Most Popular

Rich with History, the Bamboo Forest in Prattville has Stood Strong for the Past 80 Years

By Andrew Edwards

Staff Writer

Wilderness Park is a 26-plus acre area in the city limits of Prattville. While many locals are familiar with this area, as our populations grows, new residents may be unaware of the treasure that is a great daytime activity for families.

The park is located at 800 Upper Kingston in Prattville.

In this forest, a plant from China has overtaken and created a beautiful scenery unfamiliar to many southerners – bamboo.

The park is the end result of a long and difficult battle for its preservation. Throughout the years, the land has passed through the hands of many different individuals – with the bamboo growing and flourishing all the while.

Originally given to Joseph May in a land grant back in 1823, the land was then sold to Daniel Pratt in 1835. For the next century, the land was passed to various owners until it was bought by Prattville citizen Floyd Smith in 1940.

Smith had a love for exotic plants and decided that he would take it upon himself to plant bamboo all over the 26 acres of land. Smith acquired the bamboo shoots from a Washington Import, which were shipped to him through the mail. This was the beginning step to growing the beautiful bamboo forest that you see today.

For the next 20 years, the forest would continue to grow rapidly. Bamboo is, after all, one of the fastest growing plants on the planet. 

“Some bamboo has been clocked surging skyward as fast as four feet in a 24-hour period. It’s an amazingly versatile, vital and beautiful plant,” says Prattville Parks and Recreations Director Kellie Cook.

The unique forest caught the attention of many people across the country. In the 1960s, the property fell into the hands of General William Butler, an Air University commander at Maxwell Airforce Base. Gen. Butler then allowed Morgan Smith, head of the USAF Survival Program, to use the property to simulate conditions in Vietnam.

“The forest was so dense and was like the conditions that troops would be surrounded by in Vietnam. Troops from all across the country would come to the park to be better prepared before they were deployed to Vietnam,” said Cook.

After the death of Mr. and Mrs. Butler, the land was sold and the 26 acres once again became available for purchase.

On November 5, 1977 the Spinners Club, a local women’s service organization, became interested in preserving the area after they conducted a tour of the forest. It was rumored during that time that the forest might be torn down for the building of subdivisions.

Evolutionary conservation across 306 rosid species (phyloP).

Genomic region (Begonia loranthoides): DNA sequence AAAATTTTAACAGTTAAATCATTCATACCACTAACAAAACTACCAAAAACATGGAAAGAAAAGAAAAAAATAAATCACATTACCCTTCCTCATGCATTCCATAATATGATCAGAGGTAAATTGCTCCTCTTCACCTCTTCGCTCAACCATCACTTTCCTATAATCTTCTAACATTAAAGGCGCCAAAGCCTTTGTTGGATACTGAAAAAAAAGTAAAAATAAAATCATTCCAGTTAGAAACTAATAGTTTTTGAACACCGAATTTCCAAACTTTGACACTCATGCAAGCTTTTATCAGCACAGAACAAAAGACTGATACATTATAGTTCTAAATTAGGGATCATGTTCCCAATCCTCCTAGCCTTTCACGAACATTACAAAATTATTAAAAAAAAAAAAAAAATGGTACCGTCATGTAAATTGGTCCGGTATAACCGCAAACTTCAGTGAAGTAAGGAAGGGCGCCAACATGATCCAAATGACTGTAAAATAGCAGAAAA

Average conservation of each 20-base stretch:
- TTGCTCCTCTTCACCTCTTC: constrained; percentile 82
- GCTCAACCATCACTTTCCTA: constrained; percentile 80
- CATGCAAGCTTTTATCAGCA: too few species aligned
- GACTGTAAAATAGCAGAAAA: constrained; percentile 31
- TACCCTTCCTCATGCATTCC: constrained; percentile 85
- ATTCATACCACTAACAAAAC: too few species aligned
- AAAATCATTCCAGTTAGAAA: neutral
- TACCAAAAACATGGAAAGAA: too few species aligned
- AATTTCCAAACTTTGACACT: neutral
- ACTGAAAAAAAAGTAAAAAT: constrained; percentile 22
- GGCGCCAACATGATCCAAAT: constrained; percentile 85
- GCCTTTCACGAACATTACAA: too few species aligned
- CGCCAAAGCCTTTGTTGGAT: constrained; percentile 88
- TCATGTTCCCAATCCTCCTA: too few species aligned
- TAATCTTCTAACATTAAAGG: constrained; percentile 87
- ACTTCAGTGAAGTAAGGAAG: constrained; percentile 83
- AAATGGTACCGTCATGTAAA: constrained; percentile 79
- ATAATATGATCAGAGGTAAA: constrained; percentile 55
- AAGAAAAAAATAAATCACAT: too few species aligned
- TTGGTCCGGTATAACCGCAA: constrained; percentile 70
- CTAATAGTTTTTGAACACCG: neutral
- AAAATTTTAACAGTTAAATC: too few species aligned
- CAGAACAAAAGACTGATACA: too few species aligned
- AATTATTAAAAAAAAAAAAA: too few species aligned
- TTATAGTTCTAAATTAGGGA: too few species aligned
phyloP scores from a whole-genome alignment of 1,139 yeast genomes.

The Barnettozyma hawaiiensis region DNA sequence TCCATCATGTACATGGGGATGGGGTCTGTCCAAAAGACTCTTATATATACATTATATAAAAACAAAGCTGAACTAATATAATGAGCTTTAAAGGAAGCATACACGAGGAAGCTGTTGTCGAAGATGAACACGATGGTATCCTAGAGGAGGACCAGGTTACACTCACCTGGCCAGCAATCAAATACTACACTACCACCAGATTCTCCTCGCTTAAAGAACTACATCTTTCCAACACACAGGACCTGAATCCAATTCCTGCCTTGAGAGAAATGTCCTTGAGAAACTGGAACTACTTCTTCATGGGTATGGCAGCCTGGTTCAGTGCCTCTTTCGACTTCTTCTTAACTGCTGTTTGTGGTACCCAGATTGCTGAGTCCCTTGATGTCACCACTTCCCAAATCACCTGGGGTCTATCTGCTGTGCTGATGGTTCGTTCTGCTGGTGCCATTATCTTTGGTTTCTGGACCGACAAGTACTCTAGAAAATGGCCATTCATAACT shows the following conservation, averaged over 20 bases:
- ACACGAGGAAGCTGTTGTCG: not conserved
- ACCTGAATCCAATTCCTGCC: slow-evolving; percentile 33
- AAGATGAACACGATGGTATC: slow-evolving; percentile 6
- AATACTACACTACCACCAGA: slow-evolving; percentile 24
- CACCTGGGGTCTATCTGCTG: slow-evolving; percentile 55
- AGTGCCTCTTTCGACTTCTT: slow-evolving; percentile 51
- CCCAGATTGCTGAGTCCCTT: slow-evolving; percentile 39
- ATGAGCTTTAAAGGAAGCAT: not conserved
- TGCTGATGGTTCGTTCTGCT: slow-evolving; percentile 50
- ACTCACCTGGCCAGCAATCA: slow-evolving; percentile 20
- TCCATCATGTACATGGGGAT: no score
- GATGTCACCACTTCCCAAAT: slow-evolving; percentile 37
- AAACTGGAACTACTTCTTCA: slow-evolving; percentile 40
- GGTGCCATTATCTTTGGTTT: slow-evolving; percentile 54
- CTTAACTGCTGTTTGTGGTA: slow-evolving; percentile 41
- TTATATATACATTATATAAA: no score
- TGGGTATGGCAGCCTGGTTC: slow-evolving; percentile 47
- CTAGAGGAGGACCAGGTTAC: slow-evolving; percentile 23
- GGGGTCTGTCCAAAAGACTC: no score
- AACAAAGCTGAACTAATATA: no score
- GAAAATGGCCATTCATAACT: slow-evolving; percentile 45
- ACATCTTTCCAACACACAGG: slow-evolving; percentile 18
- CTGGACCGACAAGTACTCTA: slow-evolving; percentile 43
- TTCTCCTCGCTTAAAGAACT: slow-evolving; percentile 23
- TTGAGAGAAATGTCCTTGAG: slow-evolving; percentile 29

Through various fundraisers and a $2,000 donation from Prattville school children, the Spinners club had enough for a down payment and the Bank of Prattville loaned the remainder of the purchase price of $45,000. Ultimately, they were able to obtain the land on April 6, 1979.

In September of that same year, the City of Prattville bought the land from the Spinners Club and dedicated it as the first park of its type inside city limits in the United States.

For the next 40 years, the bamboo would continue to grow higher and higher, with some now towering up to 60 feet tall.

And it’s not just one type of bamboo that grows in the forest.

There’s the Fishpole Bamboo that fades to yellow with age when exposed to bright sunlight, the Henon Bamboo that has grayish green canes and are the most prevalent in the park, the Robert Young Bamboo that has bright yellow canes with random green stripes, and the Yellow Groove Bamboo which are green canes with a yellow stripe in longitudinal groove.

All of these different types of bamboo surround a half mile trail that has been built by the City of Prattville. The trail provides an excellent stroll for anyone who wants to view exotic greenery that they might not ever get a chance to see elsewhere.

“We encourage anyone to go to the park. We have a lot of people who call from out of town that ask for something unique to do in our area for a couple of hours. We typically tell people about the wilderness park because kids, parents, and older adults can all easily do it,” Cook said.

The Wilderness Park is open from dawn until dusk all year round, so there’s plenty of time to bring your family out and enjoy one of the most exotic attractions that the City of Prattville has to offer.